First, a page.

These complications (and they are only the beginning) suggest that those who believe a simple solution to campaign finance reform is at hand are badly mistaken. To (mis)quote Ross Perot, “It’s definitely not that simple.” On the other hand, those who see only virtues in the present system and direct all their energies toward protecting the status quo are equally misguided. I have enormous respect for those who are making good-faith efforts to deal with the complexities of this issue, even when I believe their solution falls well short of the mark.
Such is the case with the legislation proposed by Senators Feingold and McCain and, in the House, Representatives Smith, Shays, and Meehan. I am sympathetic with their goals but skeptical of the means identified for achieving them. My concerns are based on the questionable constitutionality of some of the provisions (most importantly, the abolition of PACs); the inadequacy of the incentives for enticing candidates to comply with voluntary limits on overall and personal spending; the ease with which some of the limits (e.g., on spending and on out-of-state and special interest contributions) can be evaded; the extent to which new limits on contributions will intensify the money chase, increase the leverage of savvy contributors, and further diminish the prospects of challengers; the inadequacy of a single spending limit for a highly diverse set of House districts; and the difficulty of administering a system of congressional spending limits, especially given the structure and resources of the FEC.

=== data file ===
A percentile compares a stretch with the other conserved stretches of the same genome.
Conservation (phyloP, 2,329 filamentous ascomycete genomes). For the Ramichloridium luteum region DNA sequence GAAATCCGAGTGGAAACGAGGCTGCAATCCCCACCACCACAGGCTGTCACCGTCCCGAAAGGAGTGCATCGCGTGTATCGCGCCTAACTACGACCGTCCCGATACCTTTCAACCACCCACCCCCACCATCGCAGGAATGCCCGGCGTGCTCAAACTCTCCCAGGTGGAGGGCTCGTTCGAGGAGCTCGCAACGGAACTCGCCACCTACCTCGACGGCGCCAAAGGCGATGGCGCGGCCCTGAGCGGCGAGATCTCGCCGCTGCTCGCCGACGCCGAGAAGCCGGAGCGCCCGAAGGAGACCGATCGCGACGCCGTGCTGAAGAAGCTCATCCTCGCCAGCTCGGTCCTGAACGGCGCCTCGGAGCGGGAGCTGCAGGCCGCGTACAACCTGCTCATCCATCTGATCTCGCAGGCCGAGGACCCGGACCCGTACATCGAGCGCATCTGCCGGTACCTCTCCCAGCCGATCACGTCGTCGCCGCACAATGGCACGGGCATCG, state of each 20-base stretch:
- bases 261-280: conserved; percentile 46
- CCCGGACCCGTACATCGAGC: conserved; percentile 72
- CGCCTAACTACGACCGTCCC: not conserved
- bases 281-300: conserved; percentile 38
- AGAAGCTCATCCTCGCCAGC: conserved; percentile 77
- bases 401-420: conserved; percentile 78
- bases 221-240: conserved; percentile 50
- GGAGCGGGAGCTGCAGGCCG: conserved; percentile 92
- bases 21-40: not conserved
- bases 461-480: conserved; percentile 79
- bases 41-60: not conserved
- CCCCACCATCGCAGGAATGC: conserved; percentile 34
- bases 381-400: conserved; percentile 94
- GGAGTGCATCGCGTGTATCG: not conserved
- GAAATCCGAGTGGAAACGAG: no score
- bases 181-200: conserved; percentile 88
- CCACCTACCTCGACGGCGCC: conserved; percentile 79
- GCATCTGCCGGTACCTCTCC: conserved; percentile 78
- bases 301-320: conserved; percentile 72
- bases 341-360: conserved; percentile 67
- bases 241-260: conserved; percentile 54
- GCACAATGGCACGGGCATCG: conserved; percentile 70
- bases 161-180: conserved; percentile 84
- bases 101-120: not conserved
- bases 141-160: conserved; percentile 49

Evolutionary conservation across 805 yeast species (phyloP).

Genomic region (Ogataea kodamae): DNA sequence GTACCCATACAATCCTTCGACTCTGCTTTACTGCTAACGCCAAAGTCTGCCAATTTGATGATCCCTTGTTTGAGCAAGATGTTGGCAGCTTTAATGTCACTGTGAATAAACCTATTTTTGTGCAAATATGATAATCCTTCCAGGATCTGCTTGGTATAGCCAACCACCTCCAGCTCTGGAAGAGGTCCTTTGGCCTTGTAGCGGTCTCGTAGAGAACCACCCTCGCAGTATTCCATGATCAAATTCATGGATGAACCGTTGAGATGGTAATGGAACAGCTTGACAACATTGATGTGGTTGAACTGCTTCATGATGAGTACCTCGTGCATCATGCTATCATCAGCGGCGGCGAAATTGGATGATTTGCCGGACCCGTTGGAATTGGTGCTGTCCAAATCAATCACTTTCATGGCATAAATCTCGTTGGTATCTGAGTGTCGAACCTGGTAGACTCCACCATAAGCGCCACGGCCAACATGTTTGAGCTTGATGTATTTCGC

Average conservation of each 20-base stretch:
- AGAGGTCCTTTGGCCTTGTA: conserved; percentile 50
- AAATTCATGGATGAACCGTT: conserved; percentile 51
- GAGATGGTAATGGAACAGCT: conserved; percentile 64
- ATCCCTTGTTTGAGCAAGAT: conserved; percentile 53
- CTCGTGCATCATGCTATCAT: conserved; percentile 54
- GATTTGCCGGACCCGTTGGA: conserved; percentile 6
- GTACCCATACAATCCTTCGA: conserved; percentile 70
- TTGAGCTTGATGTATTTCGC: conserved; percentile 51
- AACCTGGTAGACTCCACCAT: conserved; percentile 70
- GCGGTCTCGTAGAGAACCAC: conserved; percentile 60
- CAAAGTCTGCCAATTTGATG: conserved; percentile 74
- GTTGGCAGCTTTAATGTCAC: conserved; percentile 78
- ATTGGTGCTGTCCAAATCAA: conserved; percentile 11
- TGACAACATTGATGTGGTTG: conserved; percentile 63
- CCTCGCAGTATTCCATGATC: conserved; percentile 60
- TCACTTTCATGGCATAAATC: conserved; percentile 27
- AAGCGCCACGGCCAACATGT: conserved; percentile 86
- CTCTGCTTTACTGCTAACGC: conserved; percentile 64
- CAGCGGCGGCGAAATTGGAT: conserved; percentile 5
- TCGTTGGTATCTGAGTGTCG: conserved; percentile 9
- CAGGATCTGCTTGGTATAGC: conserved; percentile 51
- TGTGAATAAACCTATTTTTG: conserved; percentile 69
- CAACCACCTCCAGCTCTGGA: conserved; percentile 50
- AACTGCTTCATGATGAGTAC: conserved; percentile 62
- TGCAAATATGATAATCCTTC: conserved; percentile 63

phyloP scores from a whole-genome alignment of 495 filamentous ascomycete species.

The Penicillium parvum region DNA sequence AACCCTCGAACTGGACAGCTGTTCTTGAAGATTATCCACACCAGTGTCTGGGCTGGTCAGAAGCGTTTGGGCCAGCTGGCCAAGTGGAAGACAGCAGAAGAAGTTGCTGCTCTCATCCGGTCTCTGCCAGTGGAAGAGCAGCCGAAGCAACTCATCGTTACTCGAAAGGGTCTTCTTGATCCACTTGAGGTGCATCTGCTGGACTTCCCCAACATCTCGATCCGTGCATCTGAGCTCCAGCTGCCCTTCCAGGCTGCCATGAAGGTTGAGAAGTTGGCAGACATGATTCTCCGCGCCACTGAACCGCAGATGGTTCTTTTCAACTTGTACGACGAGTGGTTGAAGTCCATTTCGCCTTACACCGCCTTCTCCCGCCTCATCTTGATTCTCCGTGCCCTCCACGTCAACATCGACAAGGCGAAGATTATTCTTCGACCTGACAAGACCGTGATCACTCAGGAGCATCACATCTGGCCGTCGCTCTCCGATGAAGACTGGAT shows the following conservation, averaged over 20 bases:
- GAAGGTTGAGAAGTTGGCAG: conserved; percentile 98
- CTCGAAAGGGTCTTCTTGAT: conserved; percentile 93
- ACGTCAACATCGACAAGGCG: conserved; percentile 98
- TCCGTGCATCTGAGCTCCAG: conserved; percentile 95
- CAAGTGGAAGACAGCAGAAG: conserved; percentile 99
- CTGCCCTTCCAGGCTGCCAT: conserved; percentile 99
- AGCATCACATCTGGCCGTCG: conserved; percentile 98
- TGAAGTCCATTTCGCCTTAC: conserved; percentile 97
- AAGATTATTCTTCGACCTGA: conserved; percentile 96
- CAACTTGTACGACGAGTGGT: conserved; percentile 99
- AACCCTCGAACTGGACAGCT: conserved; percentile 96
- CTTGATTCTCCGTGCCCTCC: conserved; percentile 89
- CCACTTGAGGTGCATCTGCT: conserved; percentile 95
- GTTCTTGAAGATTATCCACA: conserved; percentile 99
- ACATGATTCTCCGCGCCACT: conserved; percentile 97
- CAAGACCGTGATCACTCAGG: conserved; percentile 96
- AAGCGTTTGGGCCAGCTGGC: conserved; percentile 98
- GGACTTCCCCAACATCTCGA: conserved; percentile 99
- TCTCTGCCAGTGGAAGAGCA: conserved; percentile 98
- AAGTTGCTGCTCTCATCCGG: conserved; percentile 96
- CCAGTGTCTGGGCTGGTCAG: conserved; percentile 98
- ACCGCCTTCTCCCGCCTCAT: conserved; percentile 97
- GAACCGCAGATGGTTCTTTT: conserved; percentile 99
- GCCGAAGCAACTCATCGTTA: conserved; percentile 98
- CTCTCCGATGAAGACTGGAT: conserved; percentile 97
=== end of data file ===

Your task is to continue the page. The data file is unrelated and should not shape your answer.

It is possible to deal with some of these concerns but in most cases it requires an expenditure of substantial public funds not anticipated in this legislation. Given the political as well as substantive obstacles, it is worthwhile considering some alternative approaches, less comprehensive in character, that might begin to improve the way in which congressional campaigns are financed and conducted. Here are a few ideas:
1. Increase the role of political parties in congressional campaign finance. Simplify, increase, and index the limits on direct contributions and coordinated spending by political parties on behalf of congressional candidates. But at the same time change the mix of funds available to parties by bringing all soft money under federal contribution limits. Parties ought to play a more central role in allocating resources to shaky incumbents and promising challengers, but to earn the necessary legitimacy with the public they must end their dependency on very large donations from corporations, unions, and wealthy individuals. Public funds, in the form of cash or credits with broadcasting outlets, might also usefully be distributed through the political parties.